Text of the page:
Obituary: Henry Kazarian, A True Townie Who Traveled The World

Photo: Henry Kazarian

Henry V. Kazarian, a lifelong Belmont resident who became a happy hodophile – the word for those who love to travel – died on Wednesday at Care One Lexington. He was 85.

He died of cancer, according to Donna Gasper, who was Kazarian’s tenant for 38 years, a long-time friend and for the final year of his life his caregiver.

“He was a townie through and through,” said Gasper. “He loved this town.”

For voters who cast their ballots at Town Hall, Kazarian was an election day fixture. The Precinct 2 election warden for many years, Kazarian would greet and assist voters, patiently instructing them on the proper procedure of placing a ballot into the scanner and calling the polls closed at 8 p.m.

“For the Town Clerk’s office, Henry did so much for us and was a dedicated and enthusiastic Election Warden at Precinct 2 and Town Meeting Member of Precinct 4 who consistently represented the Waverley Square area very well,” said Town Clerk Ellen Cushman.

Born in 1935 to Natalie and Hampartzoom Kazarian, Henry, his parents and his older brother, Vartkess, moved a year later to a two-family on Banks Street (off of White Street) which, with the exception of a few years, would be his home for his entire life.

Kazarian attended the Kendall Elementary School and Belmont Middle School before graduating from Belmont High in 1952. He matriculated at Northeastern University where he earned a BA in history and government with a concentration in English. After graduation, Kazarian enlisted in the US Army and was honorably discharged a year later.

For the next four decades, Kazarian worked for the town of Belmont as a custodian at the Town Hall complex and Police Headquarters.

Kazarian was a Town Meeting member for 28 years, a board member of the Council on Aging and a volunteer at Habitat. He was also devoted to the Beech Street Center, which he promoted to his friends and community during, at times, the contentious debate whether to build it.

After his retirement, Kazarian spent many years as a member of “The Situation Room” made up of old buddies who would steal away the mornings (and sometimes, the afternoons) at the Dunkin’ Donuts on Trapelo Road. Considered the group’s historian and “book of knowledge,” Kazarian told an observer “Whatever is in season is in style here.”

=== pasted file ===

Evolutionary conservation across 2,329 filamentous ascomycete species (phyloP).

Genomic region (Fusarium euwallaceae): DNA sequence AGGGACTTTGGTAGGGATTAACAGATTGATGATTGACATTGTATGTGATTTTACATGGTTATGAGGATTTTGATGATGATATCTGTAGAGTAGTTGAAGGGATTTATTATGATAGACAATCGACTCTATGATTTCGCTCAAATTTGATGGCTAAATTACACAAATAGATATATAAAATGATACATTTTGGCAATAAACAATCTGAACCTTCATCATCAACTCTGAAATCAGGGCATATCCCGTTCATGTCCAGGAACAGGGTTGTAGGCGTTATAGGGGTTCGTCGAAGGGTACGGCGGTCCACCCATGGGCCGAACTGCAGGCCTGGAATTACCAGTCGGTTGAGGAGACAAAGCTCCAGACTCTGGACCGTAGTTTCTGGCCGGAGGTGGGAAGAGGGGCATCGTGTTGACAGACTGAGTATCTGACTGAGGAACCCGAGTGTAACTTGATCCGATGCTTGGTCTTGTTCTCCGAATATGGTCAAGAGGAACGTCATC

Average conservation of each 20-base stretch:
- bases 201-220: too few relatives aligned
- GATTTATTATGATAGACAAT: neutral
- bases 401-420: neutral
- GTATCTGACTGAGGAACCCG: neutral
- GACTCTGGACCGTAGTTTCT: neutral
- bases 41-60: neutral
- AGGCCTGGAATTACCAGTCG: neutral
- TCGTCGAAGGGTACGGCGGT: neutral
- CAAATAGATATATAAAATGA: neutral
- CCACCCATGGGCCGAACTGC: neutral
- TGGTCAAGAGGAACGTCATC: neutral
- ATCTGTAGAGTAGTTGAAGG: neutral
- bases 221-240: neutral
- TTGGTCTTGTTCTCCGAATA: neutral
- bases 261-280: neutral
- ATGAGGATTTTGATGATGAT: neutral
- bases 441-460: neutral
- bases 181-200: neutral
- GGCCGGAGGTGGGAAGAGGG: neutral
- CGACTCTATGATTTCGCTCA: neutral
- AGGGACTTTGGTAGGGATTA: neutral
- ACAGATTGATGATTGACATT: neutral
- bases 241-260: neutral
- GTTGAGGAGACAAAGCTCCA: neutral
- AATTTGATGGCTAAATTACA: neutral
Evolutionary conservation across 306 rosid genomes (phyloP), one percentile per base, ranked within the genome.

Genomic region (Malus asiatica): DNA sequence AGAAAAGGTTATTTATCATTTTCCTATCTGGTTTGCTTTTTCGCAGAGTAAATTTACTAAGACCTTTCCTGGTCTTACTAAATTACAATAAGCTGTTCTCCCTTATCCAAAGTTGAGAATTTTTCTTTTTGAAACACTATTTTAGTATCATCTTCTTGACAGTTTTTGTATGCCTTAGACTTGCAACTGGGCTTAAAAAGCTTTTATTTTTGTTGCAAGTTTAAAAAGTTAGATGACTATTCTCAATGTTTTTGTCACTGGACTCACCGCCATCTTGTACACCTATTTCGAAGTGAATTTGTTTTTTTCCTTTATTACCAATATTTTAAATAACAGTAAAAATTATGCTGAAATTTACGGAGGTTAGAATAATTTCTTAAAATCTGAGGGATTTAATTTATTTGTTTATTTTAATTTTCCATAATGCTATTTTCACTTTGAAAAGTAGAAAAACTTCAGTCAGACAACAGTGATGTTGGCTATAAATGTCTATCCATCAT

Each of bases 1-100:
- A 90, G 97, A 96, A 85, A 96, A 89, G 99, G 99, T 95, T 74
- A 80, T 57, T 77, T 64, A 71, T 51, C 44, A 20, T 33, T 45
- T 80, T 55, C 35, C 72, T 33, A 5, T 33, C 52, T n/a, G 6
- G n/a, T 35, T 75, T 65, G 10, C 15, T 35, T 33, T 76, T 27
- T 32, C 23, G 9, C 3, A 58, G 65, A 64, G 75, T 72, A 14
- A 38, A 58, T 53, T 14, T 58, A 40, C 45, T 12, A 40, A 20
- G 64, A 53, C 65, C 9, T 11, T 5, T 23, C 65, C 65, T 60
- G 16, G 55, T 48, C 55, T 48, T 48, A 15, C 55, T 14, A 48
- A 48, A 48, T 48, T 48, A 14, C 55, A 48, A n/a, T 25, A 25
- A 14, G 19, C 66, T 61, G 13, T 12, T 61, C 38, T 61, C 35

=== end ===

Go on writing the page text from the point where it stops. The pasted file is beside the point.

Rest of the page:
His interests were varied and extensive: softball umpire, following local and high school sports, reading poetry (he had more than 150 volumes) and attending plays by the Belmont Dramatic Club.

“He said ‘I like the Encyclopedia Britannica delivered to my house. I want to learn it from a book’,” said Gasper.

But Kazarian’s true hobby was to set sail with two or three longtime friends and explore the world: Portugal, Spain, Paris, the French Riviera, five times to Mexico (always on the beach) and Hawaii were just a few of the destinations. And it wasn’t just traveling to far flung places: each year he’d drive to Pennsylvania to attend a beer festival before swinging by Cooperstown to visit the Baseball Hall of Fame.

“He would get a fruitcake and take two or three of his boyhood friends up to Montreal for a ‘visit’. He was a character,” said Gasper.

Kazarian began to slow down five years ago, unable to make his daily walk to Harvard Square for a coffee and to read the paper; he’d need to take the bus halfway. After feeling poorly for the past two years, Kazarian was diagnosed in late October with a growth in his stomach that could not be halted.

“Henry faced his last challenge much as he lived his life, courageously with a kind and generous spirit,” said Gasper. “He was a wonderful friend to all and a true gentle soul.”

He is predeceased by his immediate family. Funeral services and church services will be private due to restrictions placed on gatherings A celebration to honor and remember Kazarian will be held at a later date.

Those wishing to honor Henry with a memorial donation in his name may do so by check payable to the Town of Belmont designated for his beloved Beech Street Center, said Kazarian